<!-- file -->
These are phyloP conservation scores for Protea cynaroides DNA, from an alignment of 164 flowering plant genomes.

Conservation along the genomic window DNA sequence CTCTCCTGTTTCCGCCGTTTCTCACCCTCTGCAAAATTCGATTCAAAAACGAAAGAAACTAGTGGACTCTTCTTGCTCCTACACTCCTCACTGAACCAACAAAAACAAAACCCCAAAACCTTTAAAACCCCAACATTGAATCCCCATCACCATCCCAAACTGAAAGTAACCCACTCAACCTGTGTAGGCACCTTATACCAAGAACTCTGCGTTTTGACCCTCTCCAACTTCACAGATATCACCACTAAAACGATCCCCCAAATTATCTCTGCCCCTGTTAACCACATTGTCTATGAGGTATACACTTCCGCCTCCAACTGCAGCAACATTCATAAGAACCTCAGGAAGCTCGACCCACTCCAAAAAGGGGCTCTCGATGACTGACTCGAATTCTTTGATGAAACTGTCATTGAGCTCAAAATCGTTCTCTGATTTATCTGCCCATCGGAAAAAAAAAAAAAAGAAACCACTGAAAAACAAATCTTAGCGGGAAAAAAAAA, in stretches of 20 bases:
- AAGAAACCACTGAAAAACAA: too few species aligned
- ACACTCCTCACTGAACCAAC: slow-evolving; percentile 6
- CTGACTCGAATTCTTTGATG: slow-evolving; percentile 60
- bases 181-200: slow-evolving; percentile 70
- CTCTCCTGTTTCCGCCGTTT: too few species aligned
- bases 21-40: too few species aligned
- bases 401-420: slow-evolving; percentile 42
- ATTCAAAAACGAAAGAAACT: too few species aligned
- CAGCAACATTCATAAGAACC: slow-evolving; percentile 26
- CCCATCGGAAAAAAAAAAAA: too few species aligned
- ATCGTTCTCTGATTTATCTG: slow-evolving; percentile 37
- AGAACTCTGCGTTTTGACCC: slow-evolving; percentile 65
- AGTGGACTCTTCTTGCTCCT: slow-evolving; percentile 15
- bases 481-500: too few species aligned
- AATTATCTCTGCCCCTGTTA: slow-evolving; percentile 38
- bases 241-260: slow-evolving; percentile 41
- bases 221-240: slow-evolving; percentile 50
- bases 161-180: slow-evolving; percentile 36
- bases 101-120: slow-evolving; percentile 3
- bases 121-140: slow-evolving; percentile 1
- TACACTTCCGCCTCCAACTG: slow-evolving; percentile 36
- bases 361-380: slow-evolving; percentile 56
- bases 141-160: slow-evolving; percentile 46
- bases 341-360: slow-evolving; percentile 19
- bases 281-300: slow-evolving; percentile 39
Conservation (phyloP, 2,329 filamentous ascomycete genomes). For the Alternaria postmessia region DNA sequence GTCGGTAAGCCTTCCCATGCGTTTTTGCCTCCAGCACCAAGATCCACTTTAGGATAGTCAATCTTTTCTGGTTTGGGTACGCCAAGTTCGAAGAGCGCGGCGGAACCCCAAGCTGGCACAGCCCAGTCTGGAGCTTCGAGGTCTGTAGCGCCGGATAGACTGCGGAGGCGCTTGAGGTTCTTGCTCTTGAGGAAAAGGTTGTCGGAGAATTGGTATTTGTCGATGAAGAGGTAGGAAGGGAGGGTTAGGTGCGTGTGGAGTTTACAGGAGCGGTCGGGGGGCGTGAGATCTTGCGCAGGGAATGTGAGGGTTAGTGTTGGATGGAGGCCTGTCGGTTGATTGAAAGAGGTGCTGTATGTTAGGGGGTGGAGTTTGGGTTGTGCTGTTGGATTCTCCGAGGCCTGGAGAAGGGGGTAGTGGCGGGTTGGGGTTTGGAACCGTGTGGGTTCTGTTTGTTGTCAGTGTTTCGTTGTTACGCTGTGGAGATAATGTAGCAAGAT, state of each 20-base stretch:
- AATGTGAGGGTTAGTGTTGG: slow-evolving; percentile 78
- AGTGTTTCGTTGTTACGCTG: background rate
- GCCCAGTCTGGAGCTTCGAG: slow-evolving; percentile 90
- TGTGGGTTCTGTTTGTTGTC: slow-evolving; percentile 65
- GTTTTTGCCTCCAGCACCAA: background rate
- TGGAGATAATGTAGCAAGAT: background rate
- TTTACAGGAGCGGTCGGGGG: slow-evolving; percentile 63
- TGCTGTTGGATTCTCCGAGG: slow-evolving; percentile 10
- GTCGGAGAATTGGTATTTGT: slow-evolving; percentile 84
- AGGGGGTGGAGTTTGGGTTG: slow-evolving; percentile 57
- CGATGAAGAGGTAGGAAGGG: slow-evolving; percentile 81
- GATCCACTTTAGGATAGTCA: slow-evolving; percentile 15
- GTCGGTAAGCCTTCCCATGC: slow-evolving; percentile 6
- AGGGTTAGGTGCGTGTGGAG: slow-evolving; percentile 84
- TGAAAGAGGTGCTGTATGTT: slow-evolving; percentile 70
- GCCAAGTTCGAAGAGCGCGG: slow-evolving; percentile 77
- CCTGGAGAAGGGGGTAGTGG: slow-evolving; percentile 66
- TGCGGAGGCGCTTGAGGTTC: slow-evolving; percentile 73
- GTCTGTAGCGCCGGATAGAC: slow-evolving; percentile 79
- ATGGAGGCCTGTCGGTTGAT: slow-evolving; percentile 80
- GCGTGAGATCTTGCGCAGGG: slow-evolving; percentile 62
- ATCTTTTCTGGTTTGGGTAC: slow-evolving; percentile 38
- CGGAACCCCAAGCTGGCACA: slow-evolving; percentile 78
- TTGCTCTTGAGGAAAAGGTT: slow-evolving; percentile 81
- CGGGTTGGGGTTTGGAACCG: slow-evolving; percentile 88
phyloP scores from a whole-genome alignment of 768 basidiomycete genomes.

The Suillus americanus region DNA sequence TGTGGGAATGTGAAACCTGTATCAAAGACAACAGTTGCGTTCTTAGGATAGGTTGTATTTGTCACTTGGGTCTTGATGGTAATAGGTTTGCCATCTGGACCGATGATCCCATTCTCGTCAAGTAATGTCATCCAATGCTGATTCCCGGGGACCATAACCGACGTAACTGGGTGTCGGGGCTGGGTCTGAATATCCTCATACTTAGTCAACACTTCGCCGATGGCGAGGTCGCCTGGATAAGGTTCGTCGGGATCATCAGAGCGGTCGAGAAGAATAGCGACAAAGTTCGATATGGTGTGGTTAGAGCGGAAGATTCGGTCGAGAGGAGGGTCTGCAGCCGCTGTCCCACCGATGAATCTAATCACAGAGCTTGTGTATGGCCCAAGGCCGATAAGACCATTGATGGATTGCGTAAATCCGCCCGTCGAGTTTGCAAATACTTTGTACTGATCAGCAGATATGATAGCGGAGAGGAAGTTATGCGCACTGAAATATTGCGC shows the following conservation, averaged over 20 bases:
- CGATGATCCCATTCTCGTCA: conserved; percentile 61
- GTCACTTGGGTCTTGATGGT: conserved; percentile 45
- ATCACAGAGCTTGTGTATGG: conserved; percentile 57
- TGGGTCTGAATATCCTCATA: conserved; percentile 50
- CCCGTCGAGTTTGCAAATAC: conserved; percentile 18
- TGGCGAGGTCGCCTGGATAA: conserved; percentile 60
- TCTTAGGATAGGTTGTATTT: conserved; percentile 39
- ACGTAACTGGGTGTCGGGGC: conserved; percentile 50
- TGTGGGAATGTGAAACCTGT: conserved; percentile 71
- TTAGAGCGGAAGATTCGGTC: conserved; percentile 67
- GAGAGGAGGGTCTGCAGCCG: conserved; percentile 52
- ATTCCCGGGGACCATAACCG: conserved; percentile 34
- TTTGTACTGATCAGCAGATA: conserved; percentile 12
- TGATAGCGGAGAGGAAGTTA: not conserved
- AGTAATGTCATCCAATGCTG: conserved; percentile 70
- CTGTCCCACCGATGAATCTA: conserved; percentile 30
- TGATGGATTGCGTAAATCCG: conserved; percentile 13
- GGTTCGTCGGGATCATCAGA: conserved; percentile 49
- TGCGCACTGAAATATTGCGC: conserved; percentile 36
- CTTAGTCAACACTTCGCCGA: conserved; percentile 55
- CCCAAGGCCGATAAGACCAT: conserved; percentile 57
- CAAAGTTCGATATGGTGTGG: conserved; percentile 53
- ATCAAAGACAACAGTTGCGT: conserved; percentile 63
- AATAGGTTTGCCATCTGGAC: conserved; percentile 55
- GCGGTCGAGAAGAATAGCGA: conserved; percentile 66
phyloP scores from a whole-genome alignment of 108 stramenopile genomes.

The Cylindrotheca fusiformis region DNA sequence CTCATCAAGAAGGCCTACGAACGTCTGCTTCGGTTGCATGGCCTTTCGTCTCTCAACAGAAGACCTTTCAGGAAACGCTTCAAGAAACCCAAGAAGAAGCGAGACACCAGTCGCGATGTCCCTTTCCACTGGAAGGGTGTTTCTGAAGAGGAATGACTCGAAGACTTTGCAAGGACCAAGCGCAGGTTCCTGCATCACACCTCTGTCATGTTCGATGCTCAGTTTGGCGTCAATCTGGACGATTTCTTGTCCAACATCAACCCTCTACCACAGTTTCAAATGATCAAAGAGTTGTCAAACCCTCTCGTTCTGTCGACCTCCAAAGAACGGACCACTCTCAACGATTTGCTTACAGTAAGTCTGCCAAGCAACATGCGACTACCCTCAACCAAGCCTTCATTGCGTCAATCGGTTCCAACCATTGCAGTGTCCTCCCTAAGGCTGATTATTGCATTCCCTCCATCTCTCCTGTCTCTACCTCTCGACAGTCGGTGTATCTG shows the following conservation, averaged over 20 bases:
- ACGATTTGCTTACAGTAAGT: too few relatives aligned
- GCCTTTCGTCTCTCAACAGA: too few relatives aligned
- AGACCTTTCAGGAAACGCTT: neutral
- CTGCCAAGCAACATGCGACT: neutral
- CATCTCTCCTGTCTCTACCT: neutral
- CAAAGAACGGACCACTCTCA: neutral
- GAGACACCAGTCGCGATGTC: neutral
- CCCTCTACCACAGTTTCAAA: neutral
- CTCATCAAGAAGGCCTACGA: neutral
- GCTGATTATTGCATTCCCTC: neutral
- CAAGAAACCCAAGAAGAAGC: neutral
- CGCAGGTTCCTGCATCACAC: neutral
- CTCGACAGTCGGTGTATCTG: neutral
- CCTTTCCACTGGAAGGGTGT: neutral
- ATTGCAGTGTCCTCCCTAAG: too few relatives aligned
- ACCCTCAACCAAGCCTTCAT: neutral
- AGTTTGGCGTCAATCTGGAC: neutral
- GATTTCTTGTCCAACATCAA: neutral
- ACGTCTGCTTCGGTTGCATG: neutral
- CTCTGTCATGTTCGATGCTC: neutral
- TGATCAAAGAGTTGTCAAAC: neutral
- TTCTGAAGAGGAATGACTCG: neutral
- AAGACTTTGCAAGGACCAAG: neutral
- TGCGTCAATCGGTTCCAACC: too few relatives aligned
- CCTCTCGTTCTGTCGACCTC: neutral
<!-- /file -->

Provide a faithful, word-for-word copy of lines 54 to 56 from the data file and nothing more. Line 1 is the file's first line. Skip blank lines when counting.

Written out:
phyloP scores from a whole-genome alignment of 768 basidiomycete genomes.

The Suillus americanus region DNA sequence TGTGGGAATGTGAAACCTGTATCAAAGACAACAGTTGCGTTCTTAGGATAGGTTGTATTTGTCACTTGGGTCTTGATGGTAATAGGTTTGCCATCTGGACCGATGATCCCATTCTCGTCAAGTAATGTCATCCAATGCTGATTCCCGGGGACCATAACCGACGTAACTGGGTGTCGGGGCTGGGTCTGAATATCCTCATACTTAGTCAACACTTCGCCGATGGCGAGGTCGCCTGGATAAGGTTCGTCGGGATCATCAGAGCGGTCGAGAAGAATAGCGACAAAGTTCGATATGGTGTGGTTAGAGCGGAAGATTCGGTCGAGAGGAGGGTCTGCAGCCGCTGTCCCACCGATGAATCTAATCACAGAGCTTGTGTATGGCCCAAGGCCGATAAGACCATTGATGGATTGCGTAAATCCGCCCGTCGAGTTTGCAAATACTTTGTACTGATCAGCAGATATGATAGCGGAGAGGAAGTTATGCGCACTGAAATATTGCGC shows the following conservation, averaged over 20 bases:
- CGATGATCCCATTCTCGTCA: conserved; percentile 61